The next planeswalker to jump in value is Kiora, Master of the Depths. As I said earlier, the Temur Emerge engine takes a big hit from losing Jace, Vryn’s Prodigy and Gather the Pack. These cards are critical for self-milling, card selection, and card advantage. Although Kiora, Master of the Depths costs more, she can fill all of those roles successfully and potentially more. There could be a shift to where the Temur Emerge decks can play more of a midrange game and Kiora, Master of the Depths is a perfect fit for that.

Another planeswalker we will see much more of is Tamiyo, Field Researcher. There is no denying Tamiyo, Field Researcher is a powerful Magic card, but her slot at four mana in a Bant deck was always taken up by Collected Company. She had always been relegated to the sideboard for specific matchups, but now I think she has the potential to be an all-star in the maindeck.

In preparation for Pro Tour Eldrich Moon, East West Bowl made a Bant deck focusing on Tamiyo, Field Researcher rather than Collected Company.

Another type of card that will improve when Kaladesh hits Standard: counterspells. In the same vein as planeswalkers, most counterspells were held back by the instant speed of Collected Company. Theoretically counters are best when trading resources favorably on your opponent’s turn. Collected Company allows a player to force the issue on the opposing player’s turn. Most traditional control decks were pushed out of the metagame because of their inability to effectively answer instant-speed threats. As the format will come to be defined more by high-impact sorcery-speed threats, counterspells will become the cleanest, most sought-after answers.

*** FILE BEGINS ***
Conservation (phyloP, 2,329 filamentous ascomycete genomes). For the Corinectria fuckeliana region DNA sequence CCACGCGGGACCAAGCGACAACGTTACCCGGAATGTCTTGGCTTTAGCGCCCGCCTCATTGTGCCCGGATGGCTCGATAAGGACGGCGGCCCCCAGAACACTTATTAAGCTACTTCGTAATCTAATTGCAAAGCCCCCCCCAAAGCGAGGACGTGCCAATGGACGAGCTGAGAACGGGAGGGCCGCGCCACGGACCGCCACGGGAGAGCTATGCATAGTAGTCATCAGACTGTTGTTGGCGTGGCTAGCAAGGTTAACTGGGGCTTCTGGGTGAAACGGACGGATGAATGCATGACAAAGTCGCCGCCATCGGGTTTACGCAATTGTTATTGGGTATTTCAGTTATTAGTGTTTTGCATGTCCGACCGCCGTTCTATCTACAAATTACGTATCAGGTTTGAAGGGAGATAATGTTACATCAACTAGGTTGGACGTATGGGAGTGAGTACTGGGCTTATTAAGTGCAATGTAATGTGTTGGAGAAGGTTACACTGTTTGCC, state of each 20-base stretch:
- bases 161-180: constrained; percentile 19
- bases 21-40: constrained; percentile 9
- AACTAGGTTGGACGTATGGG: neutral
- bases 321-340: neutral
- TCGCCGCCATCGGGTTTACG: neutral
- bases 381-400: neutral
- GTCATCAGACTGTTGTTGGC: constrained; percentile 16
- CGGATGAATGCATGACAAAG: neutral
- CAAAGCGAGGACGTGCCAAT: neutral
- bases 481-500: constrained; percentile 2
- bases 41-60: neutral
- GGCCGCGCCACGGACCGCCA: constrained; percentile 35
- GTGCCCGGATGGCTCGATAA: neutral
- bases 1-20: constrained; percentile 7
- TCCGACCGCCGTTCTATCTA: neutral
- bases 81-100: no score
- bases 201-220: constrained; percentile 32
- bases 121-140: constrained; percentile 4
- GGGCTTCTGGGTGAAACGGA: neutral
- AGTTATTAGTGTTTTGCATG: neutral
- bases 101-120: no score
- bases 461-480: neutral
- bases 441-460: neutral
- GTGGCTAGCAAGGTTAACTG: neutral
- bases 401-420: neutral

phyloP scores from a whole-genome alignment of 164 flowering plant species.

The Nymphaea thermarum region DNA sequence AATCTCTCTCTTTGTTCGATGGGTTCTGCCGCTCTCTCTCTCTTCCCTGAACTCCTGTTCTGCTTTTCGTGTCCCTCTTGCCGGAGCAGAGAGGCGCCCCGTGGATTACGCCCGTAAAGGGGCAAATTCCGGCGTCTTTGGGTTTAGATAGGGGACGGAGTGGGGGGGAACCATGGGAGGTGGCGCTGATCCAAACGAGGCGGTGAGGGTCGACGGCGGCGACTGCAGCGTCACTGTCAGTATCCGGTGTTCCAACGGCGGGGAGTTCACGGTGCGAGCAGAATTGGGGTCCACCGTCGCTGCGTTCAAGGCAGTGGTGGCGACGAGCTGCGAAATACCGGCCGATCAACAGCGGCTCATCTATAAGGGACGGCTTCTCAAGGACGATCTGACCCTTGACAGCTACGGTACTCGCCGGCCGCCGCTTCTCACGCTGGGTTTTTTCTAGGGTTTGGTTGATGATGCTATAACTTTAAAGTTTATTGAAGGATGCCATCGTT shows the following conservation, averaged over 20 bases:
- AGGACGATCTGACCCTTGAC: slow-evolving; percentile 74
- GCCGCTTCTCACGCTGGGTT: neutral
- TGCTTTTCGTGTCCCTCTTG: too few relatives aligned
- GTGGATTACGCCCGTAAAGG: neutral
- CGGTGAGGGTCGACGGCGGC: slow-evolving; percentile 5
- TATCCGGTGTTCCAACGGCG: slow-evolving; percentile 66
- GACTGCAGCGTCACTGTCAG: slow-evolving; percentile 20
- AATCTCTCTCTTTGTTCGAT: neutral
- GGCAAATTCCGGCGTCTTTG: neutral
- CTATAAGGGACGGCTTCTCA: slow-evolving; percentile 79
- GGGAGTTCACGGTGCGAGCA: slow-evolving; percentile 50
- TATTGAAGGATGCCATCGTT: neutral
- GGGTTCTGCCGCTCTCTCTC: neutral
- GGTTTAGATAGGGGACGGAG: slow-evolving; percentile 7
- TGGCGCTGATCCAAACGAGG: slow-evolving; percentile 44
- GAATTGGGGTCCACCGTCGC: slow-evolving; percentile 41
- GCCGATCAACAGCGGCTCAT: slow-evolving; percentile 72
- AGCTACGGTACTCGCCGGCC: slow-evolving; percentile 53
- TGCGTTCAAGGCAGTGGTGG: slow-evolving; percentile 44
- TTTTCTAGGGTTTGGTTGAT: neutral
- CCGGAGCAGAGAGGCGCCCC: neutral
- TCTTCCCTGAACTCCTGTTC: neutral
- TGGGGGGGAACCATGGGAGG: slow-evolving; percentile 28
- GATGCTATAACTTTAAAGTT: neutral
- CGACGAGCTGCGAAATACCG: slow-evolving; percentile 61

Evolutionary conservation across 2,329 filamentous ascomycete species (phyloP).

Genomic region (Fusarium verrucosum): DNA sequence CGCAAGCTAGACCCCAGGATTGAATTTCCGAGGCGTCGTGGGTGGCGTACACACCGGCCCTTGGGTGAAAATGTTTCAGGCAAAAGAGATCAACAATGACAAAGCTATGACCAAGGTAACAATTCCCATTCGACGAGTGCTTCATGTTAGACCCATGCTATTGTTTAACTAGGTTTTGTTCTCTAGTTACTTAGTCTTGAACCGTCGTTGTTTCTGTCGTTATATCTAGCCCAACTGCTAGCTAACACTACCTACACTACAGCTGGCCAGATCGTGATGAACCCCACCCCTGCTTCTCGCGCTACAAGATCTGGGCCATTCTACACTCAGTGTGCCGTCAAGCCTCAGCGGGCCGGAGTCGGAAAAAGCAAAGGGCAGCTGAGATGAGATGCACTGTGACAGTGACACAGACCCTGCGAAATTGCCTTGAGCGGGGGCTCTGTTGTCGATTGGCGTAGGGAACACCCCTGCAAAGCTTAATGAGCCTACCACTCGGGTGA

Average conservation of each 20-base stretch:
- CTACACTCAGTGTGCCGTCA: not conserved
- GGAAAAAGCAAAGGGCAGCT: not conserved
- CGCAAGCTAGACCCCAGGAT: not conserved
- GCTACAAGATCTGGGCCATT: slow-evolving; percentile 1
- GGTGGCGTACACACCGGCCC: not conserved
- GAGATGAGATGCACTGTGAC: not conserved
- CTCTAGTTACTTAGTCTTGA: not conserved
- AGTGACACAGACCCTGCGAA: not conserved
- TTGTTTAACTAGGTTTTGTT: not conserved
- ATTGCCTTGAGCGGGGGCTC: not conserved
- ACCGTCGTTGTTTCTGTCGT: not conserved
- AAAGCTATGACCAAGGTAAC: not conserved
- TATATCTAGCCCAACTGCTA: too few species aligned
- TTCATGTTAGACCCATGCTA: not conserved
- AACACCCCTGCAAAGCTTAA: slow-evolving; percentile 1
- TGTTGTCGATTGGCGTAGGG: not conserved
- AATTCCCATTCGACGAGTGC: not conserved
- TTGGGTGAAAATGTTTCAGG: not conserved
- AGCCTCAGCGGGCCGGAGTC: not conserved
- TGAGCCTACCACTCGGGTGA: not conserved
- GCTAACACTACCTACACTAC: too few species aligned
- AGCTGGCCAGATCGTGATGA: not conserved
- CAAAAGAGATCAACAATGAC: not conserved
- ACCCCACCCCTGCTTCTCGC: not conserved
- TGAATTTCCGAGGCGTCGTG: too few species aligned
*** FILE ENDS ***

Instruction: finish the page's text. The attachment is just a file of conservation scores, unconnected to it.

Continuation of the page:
Sometimes in life, the rich get richer. I believe this to be true with Transgress the Mind. While Transgress the Mind is already a staple card in Standard, the ceiling has yet to be reached. Transgress the Mind functions similarly to counterspells in that you are able to trade one for one with cards would otherwise be difficult to answer cleanly. The added bonus of exiling will be relevant because of the prevalence of Liliana, the Last Hope and her ability to get back pivotal cards from the graveyard. There is also a lot of powerful synergy with Wasteland Strangler that is relatively unexplored deckbuilding space. Transgress the Mind will also be the premier hand disruption spell, as both Duress and Infinite Obliteration are rotating out of the format.

One last thing that drastically improves with the rotation of Dragons of Tarkir and Magic Origins: creature strategies. They improve mostly because of Reflector Mage (or Reflector Mage) not being able to come out at instant speed from Collected Company. The Reflector Mage, Collected Company combo is so hostile towards creatures that it kept most linear creature strategies at bay. This could open the door for a host of creature decks such as Werewolves, Zombies, or Spirits to dominate the new Standard.

As we say goodbye to this Standard format, I am going to be sad to see it go. It will definitely go down in history as one of the most challenging Standards to play in history. All of the games were interactive and full of substance. I had a great time playing such mentally taxing decks as it definitely forced me to become a stronger player. This weekend at #SCGRICH is sure to be great, as it is the culmination of all of the hard work that many players have put into this format.